Life is dangerous; death is very cozy, very comfortable. Lying down in your grave, what danger is there? There is no problem, no anxiety. You can’t go bankrupt, your wife cannot leave you, you cannot die anymore. You are so safe in death! Life is not safe – anything is possible. Life is full of accidents. Some madman may cut off your head…!
I have heard:
A great psychoanalyst was reading, sitting in his garden underneath a tree, and his only daughter, just eight, nine years old was playing with one of her friends on the lawn. Suddenly she hit her friend on the head with a stick so hard that blood started coming out of her head. The psychoanalyst rushed over, but before he could say anything his daughter turned towards him and asked, “Daddy, now tell me why I did this!”
She must have been hearing again and again that her father goes on finding reasons for every act, unconscious reasons and this and that, so now she asks, “Now tell me why I have done this.”
Life can do anything and you cannot even ask why: you have to accept it. There is nobody to answer. Hence the fear, Yogananda. You say, “I am more afraid of living than of dying.”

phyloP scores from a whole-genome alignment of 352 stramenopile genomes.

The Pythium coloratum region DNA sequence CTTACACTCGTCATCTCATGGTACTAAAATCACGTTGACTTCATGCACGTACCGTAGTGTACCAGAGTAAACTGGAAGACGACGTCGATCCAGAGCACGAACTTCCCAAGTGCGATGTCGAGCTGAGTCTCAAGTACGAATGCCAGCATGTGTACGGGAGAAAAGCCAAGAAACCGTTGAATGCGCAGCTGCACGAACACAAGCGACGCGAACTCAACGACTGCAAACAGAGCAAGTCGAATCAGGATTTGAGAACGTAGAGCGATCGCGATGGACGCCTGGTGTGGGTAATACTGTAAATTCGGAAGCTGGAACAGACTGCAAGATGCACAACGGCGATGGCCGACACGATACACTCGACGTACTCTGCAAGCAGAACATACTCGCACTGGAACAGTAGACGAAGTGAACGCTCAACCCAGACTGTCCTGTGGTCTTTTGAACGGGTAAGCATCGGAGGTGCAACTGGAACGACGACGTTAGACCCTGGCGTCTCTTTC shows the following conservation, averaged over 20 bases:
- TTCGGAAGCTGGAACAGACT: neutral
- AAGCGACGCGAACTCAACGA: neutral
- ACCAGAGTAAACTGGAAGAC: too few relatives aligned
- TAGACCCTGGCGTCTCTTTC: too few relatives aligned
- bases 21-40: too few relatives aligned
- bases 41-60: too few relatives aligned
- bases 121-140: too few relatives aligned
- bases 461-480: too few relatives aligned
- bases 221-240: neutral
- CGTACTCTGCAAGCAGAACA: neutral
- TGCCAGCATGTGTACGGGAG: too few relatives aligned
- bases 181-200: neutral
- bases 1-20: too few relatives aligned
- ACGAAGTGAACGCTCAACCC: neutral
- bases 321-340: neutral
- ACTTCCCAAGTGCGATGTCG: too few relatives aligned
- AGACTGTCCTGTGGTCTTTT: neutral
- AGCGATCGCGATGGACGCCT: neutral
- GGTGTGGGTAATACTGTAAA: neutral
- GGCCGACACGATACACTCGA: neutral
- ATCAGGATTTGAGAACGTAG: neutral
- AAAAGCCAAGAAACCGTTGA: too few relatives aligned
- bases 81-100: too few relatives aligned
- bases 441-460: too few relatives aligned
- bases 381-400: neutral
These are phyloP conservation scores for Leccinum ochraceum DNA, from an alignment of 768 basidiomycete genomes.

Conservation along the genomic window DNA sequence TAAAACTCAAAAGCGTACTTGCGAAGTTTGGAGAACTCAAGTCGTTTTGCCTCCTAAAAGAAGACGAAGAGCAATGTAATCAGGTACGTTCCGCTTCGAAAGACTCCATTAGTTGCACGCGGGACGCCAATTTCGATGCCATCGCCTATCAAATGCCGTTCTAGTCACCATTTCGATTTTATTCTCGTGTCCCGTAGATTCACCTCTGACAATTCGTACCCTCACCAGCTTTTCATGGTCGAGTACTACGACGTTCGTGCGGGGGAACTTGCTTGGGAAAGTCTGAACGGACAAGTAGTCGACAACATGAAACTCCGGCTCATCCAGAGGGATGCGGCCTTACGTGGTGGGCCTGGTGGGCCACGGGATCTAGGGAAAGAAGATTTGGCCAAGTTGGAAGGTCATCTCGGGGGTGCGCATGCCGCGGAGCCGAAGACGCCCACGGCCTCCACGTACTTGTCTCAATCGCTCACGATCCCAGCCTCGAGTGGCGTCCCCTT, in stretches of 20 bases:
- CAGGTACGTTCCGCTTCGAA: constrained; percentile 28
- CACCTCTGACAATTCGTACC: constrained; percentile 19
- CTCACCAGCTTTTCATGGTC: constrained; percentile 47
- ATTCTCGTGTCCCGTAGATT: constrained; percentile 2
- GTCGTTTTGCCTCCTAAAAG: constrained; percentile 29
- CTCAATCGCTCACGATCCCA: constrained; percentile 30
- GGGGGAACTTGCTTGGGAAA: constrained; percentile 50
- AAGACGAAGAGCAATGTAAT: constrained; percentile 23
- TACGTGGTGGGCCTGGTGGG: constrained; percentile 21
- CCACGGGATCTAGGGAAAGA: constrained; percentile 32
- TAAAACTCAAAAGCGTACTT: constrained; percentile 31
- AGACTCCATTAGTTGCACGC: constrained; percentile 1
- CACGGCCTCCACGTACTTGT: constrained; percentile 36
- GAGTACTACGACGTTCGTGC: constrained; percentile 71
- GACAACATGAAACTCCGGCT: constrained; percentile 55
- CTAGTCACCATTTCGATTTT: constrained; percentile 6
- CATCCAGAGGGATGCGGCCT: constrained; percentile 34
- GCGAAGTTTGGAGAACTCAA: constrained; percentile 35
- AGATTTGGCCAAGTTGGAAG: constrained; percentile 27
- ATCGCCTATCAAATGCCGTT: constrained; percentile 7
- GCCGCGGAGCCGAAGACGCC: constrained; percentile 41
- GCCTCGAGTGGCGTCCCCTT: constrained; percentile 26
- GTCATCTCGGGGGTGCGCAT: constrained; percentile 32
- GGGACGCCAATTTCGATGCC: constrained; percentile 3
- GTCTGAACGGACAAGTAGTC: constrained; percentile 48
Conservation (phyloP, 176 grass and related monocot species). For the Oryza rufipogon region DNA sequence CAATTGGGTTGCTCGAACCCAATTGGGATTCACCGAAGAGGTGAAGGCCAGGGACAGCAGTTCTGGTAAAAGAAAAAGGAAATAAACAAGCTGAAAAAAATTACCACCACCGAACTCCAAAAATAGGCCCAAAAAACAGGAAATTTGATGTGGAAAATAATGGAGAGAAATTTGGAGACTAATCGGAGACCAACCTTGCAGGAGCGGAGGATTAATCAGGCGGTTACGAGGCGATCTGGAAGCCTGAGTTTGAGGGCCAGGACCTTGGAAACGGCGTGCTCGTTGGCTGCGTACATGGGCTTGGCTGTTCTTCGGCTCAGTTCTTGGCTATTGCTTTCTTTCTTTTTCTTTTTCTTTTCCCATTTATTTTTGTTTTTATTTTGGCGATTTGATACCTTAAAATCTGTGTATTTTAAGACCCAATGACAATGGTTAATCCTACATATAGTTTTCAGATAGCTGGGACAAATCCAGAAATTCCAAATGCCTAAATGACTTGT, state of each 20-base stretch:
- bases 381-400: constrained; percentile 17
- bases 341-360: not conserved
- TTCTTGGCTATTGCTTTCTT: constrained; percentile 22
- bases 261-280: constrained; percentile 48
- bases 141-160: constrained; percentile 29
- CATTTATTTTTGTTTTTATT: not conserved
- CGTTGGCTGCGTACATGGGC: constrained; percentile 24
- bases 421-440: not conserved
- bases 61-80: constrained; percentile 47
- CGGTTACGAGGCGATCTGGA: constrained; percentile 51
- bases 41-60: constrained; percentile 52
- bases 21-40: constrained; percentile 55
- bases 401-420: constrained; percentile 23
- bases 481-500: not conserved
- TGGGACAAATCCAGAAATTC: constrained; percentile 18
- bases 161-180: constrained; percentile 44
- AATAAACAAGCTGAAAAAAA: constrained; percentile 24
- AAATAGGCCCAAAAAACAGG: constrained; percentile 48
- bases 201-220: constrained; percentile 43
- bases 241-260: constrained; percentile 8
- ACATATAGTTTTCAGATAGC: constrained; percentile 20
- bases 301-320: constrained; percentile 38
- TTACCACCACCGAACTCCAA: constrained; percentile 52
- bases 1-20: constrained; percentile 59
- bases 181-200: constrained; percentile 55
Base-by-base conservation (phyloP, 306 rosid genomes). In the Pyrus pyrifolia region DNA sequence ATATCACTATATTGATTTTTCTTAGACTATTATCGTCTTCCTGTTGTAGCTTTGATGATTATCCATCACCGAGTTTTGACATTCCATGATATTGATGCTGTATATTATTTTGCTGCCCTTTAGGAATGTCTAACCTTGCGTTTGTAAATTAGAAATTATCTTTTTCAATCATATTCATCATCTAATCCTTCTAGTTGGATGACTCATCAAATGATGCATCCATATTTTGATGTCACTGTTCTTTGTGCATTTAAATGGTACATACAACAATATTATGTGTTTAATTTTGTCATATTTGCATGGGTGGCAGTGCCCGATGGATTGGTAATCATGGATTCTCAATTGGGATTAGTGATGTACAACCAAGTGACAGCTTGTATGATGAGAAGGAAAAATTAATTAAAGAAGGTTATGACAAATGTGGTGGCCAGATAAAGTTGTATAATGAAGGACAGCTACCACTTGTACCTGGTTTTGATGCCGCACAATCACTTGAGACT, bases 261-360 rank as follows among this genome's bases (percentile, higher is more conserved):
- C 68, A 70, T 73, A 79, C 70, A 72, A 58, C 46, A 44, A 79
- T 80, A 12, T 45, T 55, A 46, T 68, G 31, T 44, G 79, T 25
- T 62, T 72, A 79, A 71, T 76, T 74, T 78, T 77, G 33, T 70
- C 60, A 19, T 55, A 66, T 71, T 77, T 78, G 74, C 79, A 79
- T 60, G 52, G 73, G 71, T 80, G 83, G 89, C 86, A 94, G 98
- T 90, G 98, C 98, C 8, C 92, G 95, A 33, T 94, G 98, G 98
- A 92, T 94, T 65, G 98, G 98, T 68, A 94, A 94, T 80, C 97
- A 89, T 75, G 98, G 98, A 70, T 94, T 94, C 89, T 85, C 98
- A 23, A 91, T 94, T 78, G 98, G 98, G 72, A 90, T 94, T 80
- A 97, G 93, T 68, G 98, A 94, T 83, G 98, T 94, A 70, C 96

Everybody is more afraid of living; that’s why people are dead. People die nearabout the age of thirty. Of course, they are not put into their graves at that time; they go to their graves nearabout seventy, eighty. The fifty years between their death and their entry into the grave are just a drag. It is a miracle to see dead people walking, talking, doing all kinds of things. It certainly is a miracle!
Love life. That’s why to me life is the only religion, the only god. Live life in its totality. And the beauty is that if you live life in its totality there is no death. The body is bound to die one day, but you are not the body. If you have lived your life totally, if you have loved your life totally, you will have come across the eternal in you. That is the meeting with God. That is the encounter with truth that transcends time. And to know it is to know bliss; to know it is to know all that is worth knowing.
The third question:
Do you call this place a pub? A pub! I have been hanging around this pub for two years and I still can’t get the right beer!
Perce walked in to where the Last Supper was being held, sat down at the table and said to the waiter, “Give me a scotch and soda!”
“I am sorry, sir,” said the waiter, “all we are serving is wine.”
“Okay, give me a nice steak with a baked potato and salad.”